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Photos Contribute to Fire Investigation
Image Courtesy of Kachemak Emergency Services

Photos can be a valuable resource for fire departments investigating the cause of fires. Kachemak Emergency Services responded to a house fire Saturday, August 29th and Fire Chief Bob Cicciarella says pictures taken by a member of the public are contributing to the investigation. KBBI’s Quinton Chandler has more.

The weekend fire was about 20 miles out East End Road on Falls Creek Road. The fire was called in around 11:50 am and Kachemak Emergency Services was on scene within 10 minutes. Chief Cicciarella says the fire was brought under control by 1:00 pm that afternoon. There is an estimated $250,000 of damage.

“The front half of the house was pretty much destroyed. We were able to save the backside with the bedrooms and most of the back of the downstairs as well,” says Cicciarella.

     The homeowners were out at the time of the fire and there were no injuries. Cicciarella says the cause of the fire is still under investigation but the hypothesis is this was an electrical fire.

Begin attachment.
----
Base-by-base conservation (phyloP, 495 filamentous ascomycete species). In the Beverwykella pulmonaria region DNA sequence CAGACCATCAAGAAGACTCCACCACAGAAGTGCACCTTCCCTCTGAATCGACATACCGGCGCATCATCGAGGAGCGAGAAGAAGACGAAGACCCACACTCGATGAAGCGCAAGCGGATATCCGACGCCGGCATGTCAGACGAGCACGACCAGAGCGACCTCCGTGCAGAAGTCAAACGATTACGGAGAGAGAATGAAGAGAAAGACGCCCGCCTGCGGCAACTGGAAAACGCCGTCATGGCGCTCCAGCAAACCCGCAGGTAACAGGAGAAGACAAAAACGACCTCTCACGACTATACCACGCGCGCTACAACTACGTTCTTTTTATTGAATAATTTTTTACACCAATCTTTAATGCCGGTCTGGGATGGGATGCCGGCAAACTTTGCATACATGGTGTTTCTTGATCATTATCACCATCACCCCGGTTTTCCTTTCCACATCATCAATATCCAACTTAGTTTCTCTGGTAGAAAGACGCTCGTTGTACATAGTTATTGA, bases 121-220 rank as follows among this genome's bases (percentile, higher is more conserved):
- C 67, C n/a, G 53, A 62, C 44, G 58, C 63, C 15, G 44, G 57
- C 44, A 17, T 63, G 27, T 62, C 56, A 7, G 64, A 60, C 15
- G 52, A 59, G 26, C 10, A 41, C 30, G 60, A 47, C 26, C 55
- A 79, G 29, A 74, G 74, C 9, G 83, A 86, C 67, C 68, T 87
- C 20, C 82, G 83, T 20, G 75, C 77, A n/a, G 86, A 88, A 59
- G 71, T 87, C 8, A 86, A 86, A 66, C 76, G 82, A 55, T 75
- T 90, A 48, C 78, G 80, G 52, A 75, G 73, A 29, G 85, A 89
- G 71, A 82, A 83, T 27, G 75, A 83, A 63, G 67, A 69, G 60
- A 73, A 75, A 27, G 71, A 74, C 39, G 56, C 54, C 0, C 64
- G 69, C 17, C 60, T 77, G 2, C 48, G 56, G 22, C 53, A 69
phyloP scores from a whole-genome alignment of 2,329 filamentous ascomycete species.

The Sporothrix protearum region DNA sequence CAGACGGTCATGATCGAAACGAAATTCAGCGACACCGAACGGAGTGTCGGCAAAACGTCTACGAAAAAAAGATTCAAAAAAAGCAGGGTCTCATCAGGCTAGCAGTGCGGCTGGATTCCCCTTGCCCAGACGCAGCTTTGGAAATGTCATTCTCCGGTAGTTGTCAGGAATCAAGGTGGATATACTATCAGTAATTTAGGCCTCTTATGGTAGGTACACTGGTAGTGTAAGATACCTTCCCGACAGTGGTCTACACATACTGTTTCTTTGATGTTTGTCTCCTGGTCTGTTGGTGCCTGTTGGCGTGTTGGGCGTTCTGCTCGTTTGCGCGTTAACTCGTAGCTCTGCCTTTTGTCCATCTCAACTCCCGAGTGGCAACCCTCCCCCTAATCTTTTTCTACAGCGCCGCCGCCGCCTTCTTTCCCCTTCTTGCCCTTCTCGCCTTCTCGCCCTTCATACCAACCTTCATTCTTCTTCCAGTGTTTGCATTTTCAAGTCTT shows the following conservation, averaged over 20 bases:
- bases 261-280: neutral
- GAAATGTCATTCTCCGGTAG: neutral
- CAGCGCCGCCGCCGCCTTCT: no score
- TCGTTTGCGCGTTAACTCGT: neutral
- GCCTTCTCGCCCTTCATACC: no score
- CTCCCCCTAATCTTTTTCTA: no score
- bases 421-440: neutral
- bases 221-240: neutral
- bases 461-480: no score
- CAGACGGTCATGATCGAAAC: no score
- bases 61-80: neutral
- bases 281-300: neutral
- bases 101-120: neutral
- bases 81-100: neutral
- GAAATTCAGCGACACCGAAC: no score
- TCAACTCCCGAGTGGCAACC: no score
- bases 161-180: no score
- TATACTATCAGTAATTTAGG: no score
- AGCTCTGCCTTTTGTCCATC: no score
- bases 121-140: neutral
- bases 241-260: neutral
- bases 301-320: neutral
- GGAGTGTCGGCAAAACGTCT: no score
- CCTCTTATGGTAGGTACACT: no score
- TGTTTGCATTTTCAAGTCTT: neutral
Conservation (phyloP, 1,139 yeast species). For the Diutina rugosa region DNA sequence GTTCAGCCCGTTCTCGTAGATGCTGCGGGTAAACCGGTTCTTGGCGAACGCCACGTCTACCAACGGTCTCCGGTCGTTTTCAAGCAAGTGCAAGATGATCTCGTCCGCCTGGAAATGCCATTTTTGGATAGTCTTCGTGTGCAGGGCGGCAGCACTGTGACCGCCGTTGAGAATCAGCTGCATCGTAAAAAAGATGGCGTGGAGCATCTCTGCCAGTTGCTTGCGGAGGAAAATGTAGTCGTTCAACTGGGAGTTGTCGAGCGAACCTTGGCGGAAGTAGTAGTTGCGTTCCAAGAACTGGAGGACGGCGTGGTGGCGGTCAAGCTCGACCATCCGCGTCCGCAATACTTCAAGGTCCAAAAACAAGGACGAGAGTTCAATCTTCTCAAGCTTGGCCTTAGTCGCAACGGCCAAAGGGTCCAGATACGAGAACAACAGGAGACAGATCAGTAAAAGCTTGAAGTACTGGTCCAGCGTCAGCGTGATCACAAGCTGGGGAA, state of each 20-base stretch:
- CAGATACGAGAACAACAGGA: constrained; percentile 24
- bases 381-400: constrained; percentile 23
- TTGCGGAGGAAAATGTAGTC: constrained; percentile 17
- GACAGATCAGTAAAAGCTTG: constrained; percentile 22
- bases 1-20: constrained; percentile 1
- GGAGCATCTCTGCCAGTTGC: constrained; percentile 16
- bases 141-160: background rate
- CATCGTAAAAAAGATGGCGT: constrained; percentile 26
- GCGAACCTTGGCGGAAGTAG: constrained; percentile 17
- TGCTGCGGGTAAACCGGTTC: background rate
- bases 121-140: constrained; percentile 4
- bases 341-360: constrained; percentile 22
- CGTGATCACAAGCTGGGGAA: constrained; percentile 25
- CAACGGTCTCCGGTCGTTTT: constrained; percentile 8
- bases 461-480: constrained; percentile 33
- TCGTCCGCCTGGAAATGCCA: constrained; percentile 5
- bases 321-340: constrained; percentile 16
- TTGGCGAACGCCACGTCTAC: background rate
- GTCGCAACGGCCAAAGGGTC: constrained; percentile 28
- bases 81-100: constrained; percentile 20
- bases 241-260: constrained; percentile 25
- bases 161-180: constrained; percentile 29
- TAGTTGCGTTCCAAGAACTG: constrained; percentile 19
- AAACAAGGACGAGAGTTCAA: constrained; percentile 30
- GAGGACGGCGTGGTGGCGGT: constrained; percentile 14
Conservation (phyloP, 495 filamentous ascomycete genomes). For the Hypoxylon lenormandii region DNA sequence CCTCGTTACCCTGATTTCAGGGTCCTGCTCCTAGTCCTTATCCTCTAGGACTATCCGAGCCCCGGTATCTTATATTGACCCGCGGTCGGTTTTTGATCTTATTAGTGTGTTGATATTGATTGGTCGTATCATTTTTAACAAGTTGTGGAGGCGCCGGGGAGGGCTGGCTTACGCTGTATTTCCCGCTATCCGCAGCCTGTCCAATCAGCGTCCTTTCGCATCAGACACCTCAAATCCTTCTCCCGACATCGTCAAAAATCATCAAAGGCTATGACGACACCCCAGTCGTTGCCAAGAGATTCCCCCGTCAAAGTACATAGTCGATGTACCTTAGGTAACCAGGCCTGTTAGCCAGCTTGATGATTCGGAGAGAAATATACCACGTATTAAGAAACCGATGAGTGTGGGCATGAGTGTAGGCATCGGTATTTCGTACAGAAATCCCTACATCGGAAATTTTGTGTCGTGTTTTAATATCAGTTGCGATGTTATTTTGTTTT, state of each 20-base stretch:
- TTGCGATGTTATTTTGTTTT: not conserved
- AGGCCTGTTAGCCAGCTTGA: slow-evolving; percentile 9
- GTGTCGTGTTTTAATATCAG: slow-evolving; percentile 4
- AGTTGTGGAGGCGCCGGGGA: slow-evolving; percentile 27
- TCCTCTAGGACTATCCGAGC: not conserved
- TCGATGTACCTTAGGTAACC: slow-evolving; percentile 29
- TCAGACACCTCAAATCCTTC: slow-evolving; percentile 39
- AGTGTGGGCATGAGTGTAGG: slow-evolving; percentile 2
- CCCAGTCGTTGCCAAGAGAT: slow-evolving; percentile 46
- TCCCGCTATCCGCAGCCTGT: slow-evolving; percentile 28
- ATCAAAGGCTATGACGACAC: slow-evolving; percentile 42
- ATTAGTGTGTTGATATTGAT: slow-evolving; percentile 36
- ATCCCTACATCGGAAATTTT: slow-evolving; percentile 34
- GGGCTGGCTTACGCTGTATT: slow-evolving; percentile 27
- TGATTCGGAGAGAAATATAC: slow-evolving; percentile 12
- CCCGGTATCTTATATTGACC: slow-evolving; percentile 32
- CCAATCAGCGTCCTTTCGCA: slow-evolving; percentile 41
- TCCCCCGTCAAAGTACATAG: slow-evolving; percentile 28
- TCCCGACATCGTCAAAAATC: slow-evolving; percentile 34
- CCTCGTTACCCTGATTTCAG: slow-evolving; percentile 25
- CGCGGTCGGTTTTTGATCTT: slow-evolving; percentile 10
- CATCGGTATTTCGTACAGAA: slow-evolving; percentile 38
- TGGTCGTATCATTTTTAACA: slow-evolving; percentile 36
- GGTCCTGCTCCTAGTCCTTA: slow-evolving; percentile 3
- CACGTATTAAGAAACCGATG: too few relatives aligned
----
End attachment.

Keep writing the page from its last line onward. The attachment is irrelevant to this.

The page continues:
Cicciarella says shortly after their arrival a passerby approached him with pictures he’d taken shortly before. The Chief says the pictures have so far helped to confirm suspicions of the fire’s progression.

“We had a pretty good idea of where it started based on the fire activity that we saw on our arrival. It just helped us confirm what happened in the beginning of the fire and how the fire vented itself and ended up growing,” saysCicciarella.

     Cicciarella says it’s very important for fire departments to know as much as possible about the start of a fire.

“We investigate every fire to determine the cause for everything from whether it’s accidental or if somebody caused or started it themselves,” says Cicciarella.

     And those answers help determine everything from whether insurance companies will fulfill a claim to whether criminal charges are appropriate.
     Cicciarella says pictures are always potentially helpful in an investigation but he does not want to encourage people to go out of their way to take these photos.

“You got to keep a really good safe distance. Even pictures from passing by in their vehicle would be helpful. Anything can happen in a fire and it’s hard to determine a safe distance based on what is happening and the type of fire,” says Cicciarella.

     He says cameras have zoom lenses so people should use those as much as possible and should not go near a fire for any reason.